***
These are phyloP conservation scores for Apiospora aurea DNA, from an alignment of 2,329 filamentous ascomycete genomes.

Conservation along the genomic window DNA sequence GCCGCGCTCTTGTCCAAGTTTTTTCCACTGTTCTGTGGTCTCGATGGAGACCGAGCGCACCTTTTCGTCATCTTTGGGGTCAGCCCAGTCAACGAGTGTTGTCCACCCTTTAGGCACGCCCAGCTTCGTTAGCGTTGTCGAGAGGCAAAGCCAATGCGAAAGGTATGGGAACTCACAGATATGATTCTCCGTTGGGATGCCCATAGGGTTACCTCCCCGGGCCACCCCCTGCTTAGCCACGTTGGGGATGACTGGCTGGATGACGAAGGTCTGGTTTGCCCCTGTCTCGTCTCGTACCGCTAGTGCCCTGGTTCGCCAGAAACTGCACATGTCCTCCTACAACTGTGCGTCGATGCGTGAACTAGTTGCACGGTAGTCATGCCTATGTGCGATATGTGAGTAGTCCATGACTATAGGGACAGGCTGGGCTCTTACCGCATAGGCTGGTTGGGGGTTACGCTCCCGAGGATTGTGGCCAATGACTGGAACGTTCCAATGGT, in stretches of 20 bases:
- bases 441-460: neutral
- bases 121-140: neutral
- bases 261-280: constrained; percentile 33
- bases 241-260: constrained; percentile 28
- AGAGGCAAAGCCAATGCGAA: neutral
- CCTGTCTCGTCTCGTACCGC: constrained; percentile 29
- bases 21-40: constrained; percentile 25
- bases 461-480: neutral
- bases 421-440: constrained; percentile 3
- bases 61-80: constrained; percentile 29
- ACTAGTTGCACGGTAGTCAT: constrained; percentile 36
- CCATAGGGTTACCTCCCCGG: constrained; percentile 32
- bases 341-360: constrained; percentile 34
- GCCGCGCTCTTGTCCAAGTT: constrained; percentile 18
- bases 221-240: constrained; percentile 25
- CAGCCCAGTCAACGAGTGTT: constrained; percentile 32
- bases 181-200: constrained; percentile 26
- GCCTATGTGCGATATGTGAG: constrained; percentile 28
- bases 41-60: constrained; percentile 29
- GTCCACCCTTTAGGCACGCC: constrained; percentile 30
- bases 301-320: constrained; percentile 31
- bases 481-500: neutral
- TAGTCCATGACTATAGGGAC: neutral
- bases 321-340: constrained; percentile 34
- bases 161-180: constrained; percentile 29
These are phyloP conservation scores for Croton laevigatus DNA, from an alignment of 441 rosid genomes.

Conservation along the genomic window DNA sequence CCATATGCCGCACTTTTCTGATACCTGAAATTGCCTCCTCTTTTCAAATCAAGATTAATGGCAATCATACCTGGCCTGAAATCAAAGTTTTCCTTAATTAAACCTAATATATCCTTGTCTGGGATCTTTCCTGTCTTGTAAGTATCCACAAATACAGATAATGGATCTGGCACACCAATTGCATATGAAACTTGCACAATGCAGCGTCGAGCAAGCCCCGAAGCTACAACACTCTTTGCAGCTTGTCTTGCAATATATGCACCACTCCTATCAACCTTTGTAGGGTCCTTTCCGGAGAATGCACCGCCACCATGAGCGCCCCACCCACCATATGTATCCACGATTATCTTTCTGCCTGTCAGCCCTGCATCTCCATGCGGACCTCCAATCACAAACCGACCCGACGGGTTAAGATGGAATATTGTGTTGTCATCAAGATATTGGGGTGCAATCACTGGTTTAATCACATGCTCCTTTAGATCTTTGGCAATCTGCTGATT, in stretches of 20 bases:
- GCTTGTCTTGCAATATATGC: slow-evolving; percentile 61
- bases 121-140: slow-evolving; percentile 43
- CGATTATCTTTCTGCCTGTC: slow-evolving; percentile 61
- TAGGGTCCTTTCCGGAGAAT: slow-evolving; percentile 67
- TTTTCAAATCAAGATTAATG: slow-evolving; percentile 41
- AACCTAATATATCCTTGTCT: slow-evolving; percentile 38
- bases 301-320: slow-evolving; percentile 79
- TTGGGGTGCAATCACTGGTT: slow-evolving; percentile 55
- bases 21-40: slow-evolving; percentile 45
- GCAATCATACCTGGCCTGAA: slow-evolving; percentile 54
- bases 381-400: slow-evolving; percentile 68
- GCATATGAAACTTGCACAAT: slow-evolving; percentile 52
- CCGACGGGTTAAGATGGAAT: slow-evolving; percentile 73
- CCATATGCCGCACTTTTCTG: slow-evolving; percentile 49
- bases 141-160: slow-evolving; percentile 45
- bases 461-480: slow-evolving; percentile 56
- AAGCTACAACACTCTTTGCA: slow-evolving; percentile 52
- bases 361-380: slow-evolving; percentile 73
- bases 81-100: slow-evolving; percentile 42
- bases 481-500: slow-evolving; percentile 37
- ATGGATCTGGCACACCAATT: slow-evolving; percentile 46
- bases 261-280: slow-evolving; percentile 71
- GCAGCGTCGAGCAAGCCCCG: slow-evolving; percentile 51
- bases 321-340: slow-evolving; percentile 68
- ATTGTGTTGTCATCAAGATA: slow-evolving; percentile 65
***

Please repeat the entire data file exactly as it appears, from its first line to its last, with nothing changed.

These are phyloP conservation scores for Apiospora aurea DNA, from an alignment of 2,329 filamentous ascomycete genomes.

Conservation along the genomic window DNA sequence GCCGCGCTCTTGTCCAAGTTTTTTCCACTGTTCTGTGGTCTCGATGGAGACCGAGCGCACCTTTTCGTCATCTTTGGGGTCAGCCCAGTCAACGAGTGTTGTCCACCCTTTAGGCACGCCCAGCTTCGTTAGCGTTGTCGAGAGGCAAAGCCAATGCGAAAGGTATGGGAACTCACAGATATGATTCTCCGTTGGGATGCCCATAGGGTTACCTCCCCGGGCCACCCCCTGCTTAGCCACGTTGGGGATGACTGGCTGGATGACGAAGGTCTGGTTTGCCCCTGTCTCGTCTCGTACCGCTAGTGCCCTGGTTCGCCAGAAACTGCACATGTCCTCCTACAACTGTGCGTCGATGCGTGAACTAGTTGCACGGTAGTCATGCCTATGTGCGATATGTGAGTAGTCCATGACTATAGGGACAGGCTGGGCTCTTACCGCATAGGCTGGTTGGGGGTTACGCTCCCGAGGATTGTGGCCAATGACTGGAACGTTCCAATGGT, in stretches of 20 bases:
- bases 441-460: neutral
- bases 121-140: neutral
- bases 261-280: constrained; percentile 33
- bases 241-260: constrained; percentile 28
- AGAGGCAAAGCCAATGCGAA: neutral
- CCTGTCTCGTCTCGTACCGC: constrained; percentile 29
- bases 21-40: constrained; percentile 25
- bases 461-480: neutral
- bases 421-440: constrained; percentile 3
- bases 61-80: constrained; percentile 29
- ACTAGTTGCACGGTAGTCAT: constrained; percentile 36
- CCATAGGGTTACCTCCCCGG: constrained; percentile 32
- bases 341-360: constrained; percentile 34
- GCCGCGCTCTTGTCCAAGTT: constrained; percentile 18
- bases 221-240: constrained; percentile 25
- CAGCCCAGTCAACGAGTGTT: constrained; percentile 32
- bases 181-200: constrained; percentile 26
- GCCTATGTGCGATATGTGAG: constrained; percentile 28
- bases 41-60: constrained; percentile 29
- GTCCACCCTTTAGGCACGCC: constrained; percentile 30
- bases 301-320: constrained; percentile 31
- bases 481-500: neutral
- TAGTCCATGACTATAGGGAC: neutral
- bases 321-340: constrained; percentile 34
- bases 161-180: constrained; percentile 29
These are phyloP conservation scores for Croton laevigatus DNA, from an alignment of 441 rosid genomes.

Conservation along the genomic window DNA sequence CCATATGCCGCACTTTTCTGATACCTGAAATTGCCTCCTCTTTTCAAATCAAGATTAATGGCAATCATACCTGGCCTGAAATCAAAGTTTTCCTTAATTAAACCTAATATATCCTTGTCTGGGATCTTTCCTGTCTTGTAAGTATCCACAAATACAGATAATGGATCTGGCACACCAATTGCATATGAAACTTGCACAATGCAGCGTCGAGCAAGCCCCGAAGCTACAACACTCTTTGCAGCTTGTCTTGCAATATATGCACCACTCCTATCAACCTTTGTAGGGTCCTTTCCGGAGAATGCACCGCCACCATGAGCGCCCCACCCACCATATGTATCCACGATTATCTTTCTGCCTGTCAGCCCTGCATCTCCATGCGGACCTCCAATCACAAACCGACCCGACGGGTTAAGATGGAATATTGTGTTGTCATCAAGATATTGGGGTGCAATCACTGGTTTAATCACATGCTCCTTTAGATCTTTGGCAATCTGCTGATT, in stretches of 20 bases:
- GCTTGTCTTGCAATATATGC: slow-evolving; percentile 61
- bases 121-140: slow-evolving; percentile 43
- CGATTATCTTTCTGCCTGTC: slow-evolving; percentile 61
- TAGGGTCCTTTCCGGAGAAT: slow-evolving; percentile 67
- TTTTCAAATCAAGATTAATG: slow-evolving; percentile 41
- AACCTAATATATCCTTGTCT: slow-evolving; percentile 38
- bases 301-320: slow-evolving; percentile 79
- TTGGGGTGCAATCACTGGTT: slow-evolving; percentile 55
- bases 21-40: slow-evolving; percentile 45
- GCAATCATACCTGGCCTGAA: slow-evolving; percentile 54
- bases 381-400: slow-evolving; percentile 68
- GCATATGAAACTTGCACAAT: slow-evolving; percentile 52
- CCGACGGGTTAAGATGGAAT: slow-evolving; percentile 73
- CCATATGCCGCACTTTTCTG: slow-evolving; percentile 49
- bases 141-160: slow-evolving; percentile 45
- bases 461-480: slow-evolving; percentile 56
- AAGCTACAACACTCTTTGCA: slow-evolving; percentile 52
- bases 361-380: slow-evolving; percentile 73
- bases 81-100: slow-evolving; percentile 42
- bases 481-500: slow-evolving; percentile 37
- ATGGATCTGGCACACCAATT: slow-evolving; percentile 46
- bases 261-280: slow-evolving; percentile 71
- GCAGCGTCGAGCAAGCCCCG: slow-evolving; percentile 51
- bases 321-340: slow-evolving; percentile 68
- ATTGTGTTGTCATCAAGATA: slow-evolving; percentile 65